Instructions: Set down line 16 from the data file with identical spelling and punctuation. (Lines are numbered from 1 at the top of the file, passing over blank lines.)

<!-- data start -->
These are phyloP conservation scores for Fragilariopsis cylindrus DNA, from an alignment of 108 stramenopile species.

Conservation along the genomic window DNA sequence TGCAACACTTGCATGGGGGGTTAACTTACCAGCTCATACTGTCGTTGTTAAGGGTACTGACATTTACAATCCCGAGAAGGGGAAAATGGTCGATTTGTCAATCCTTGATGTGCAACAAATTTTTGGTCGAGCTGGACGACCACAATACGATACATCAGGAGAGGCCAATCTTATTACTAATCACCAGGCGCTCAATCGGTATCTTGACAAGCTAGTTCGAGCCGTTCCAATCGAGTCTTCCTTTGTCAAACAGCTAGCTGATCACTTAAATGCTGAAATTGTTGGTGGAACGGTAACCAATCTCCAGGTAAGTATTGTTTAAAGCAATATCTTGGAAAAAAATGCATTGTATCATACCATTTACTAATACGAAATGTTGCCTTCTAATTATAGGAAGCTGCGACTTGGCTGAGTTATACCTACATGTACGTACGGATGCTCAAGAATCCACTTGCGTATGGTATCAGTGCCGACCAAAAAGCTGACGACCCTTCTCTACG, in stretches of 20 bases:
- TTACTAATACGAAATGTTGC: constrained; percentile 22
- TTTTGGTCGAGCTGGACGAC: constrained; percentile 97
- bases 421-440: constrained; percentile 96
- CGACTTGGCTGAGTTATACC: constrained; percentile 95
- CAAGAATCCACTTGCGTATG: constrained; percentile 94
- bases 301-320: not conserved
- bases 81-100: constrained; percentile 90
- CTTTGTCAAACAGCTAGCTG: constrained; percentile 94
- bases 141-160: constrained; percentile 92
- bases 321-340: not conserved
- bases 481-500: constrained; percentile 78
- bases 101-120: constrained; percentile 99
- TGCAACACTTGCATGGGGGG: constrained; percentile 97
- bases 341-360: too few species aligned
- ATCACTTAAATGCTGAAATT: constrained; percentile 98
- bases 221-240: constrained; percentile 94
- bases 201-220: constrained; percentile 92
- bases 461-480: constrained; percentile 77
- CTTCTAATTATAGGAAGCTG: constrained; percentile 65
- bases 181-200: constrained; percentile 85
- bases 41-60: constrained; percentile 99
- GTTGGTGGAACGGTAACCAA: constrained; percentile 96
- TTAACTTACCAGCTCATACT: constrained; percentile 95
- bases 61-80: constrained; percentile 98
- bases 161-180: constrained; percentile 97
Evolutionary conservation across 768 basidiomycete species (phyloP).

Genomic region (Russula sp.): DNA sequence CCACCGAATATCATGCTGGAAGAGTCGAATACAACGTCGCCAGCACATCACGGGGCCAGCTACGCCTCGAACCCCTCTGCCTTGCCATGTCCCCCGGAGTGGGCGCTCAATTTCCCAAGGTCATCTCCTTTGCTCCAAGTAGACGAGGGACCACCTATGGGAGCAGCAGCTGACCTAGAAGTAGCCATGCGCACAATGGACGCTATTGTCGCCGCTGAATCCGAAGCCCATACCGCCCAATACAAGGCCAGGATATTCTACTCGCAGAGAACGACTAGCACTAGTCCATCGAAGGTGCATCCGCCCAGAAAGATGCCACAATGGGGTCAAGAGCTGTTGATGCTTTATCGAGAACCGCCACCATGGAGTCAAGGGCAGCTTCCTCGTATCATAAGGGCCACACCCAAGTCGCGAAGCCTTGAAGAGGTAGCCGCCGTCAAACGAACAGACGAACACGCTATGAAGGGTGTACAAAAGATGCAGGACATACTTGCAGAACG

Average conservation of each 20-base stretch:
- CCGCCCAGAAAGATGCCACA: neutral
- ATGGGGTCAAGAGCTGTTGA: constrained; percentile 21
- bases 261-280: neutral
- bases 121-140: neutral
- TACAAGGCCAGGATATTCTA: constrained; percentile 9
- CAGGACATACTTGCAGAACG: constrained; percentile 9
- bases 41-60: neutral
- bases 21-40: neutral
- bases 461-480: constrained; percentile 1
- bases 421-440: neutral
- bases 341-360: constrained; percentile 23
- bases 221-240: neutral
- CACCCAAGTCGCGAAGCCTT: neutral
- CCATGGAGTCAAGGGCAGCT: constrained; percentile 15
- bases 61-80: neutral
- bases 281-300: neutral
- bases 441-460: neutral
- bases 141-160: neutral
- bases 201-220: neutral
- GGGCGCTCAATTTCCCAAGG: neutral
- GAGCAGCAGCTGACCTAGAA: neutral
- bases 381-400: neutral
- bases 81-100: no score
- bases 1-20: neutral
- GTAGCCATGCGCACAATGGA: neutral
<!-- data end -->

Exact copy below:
- bases 341-360: too few species aligned